Paul Baran, computer technologist and entrepreneur, was responsible for one of the fundamental concepts that enable today’s advanced computer networking systems: digital packet-switching. As such, he has sometimes been referred to as one of the “grandfathers of the Internet.”
Baran was born in Poland on April 29, 1926. In 1928, his family moved to the United States, and Baran spent much of his childhood helping out with the family grocery store in Philadelphia. After high school, he attended Drexel University, where he earned a degree in electrical engineering. When he left Drexel, Baran took a job as a technician at the Eckert-Mauchly Computer Corp. where he worked on Univac, the world’s first computer. Soon after, he married and moved to Los Angeles to work at the Hughes Aircraft Company. He began taking night classes at the University of California at Los Angeles and earned a master's degree in engineering in 1959.
That year, Baran left Hughes to work for the computer science department in the mathematics division of RAND Corporation, a nonprofit research and development organization. At that time, Rand focused on Cold War-related military problems, and Baran became interested in the survival of communication networks in the event of a nuclear attack. It was then that he conceived of the Internet and digital packet switching, which allows pieces of information to be divided into small packets of data that are addressed, sent to a specific destination, and then reassembled.
Baran had been working off of the idea that the U.S. had to be able to survive a first strike from the Soviet Union and still be able to launch a counter-attack. Baran thought he could design a more powerful communication network by using digital computers and by introducing redundancy. Although he faced skepticism, Baran persevered. He studied the brain and found that it can recover lost functions by bypassing a dysfunctional region; it does so by not solely relying on a single set of dedicated cells for a given function. He thought he might be able to apply this principle to the design of a communication network.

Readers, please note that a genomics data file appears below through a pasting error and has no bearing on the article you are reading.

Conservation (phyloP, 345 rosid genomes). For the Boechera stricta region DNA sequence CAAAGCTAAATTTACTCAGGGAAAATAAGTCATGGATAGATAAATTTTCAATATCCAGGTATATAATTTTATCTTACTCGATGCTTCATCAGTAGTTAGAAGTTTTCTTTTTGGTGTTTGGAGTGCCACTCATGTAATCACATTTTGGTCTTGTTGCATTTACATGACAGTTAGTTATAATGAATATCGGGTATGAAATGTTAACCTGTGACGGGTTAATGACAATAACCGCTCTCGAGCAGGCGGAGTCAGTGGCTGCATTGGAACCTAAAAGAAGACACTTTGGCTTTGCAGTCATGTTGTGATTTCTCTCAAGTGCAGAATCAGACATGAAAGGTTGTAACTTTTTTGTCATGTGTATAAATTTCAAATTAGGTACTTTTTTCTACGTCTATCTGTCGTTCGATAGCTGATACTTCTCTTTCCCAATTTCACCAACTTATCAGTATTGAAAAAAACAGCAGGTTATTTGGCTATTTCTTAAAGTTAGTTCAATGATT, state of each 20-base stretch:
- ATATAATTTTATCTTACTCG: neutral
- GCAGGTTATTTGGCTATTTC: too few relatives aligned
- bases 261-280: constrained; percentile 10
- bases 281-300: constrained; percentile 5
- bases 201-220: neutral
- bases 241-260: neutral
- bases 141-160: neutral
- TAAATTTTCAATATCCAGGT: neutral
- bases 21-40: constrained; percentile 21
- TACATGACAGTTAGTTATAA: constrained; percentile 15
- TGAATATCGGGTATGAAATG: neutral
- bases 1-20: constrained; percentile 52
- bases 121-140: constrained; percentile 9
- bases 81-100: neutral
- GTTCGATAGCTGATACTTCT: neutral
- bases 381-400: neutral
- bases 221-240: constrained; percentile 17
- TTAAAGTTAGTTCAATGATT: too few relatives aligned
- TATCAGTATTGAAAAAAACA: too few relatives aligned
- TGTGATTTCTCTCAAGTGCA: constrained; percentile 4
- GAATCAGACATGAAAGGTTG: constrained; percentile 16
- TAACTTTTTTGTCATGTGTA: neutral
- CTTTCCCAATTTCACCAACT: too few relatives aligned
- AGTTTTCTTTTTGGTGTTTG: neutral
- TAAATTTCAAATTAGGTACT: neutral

Thus, Baran suggested a distributed network—"a communication network which will allow several hundred major communications stations to talk with one another after an enemy attack." This type of system would have no centralized switch. He also had the idea to divide messages into "message blocks" before sending them out across the network. Each block would be sent separately and rejoined into a whole when they were received at their destination. This concept later came to be known as packet switching.
Years later, Lawrence Roberts was beginning work on the ARPANET at the Massachusetts Institute of Technology when he heard of Baran's ideas. He was designing a network both to facilitate communications between ARPA researchers and to allow them to use remote computing resources effectively. He decided to adopt Baran's distributed network and packet-switching schemes, and Baran became an informal consultant for the ARPANET project, which eventually led to what we now call the Internet.
Baran served as board chairman and founder for Com21 Inc., an early pioneer in developing cable modem-based high-speed high-bandwidth for Internet access, until his death in 2011. He founded six companies in Silicon Valley including Cable Data Associates, established in Menlo Park in 1974. Telebit, his second company, was acquired by Cisco Systems. Equatorial Communications was acquired by Comtel and then acquired GTE. Packet Technologies became StrataCom and again was subsequently acquired by Cisco Systems. Baran also co-founded Metricom International with Paul Allen. He was co-founder of the Institute for the Future, a Life Fellow of the Institute of Electrical and Electronics Engineers and a Fellow of the American Association for the Advancement of Science.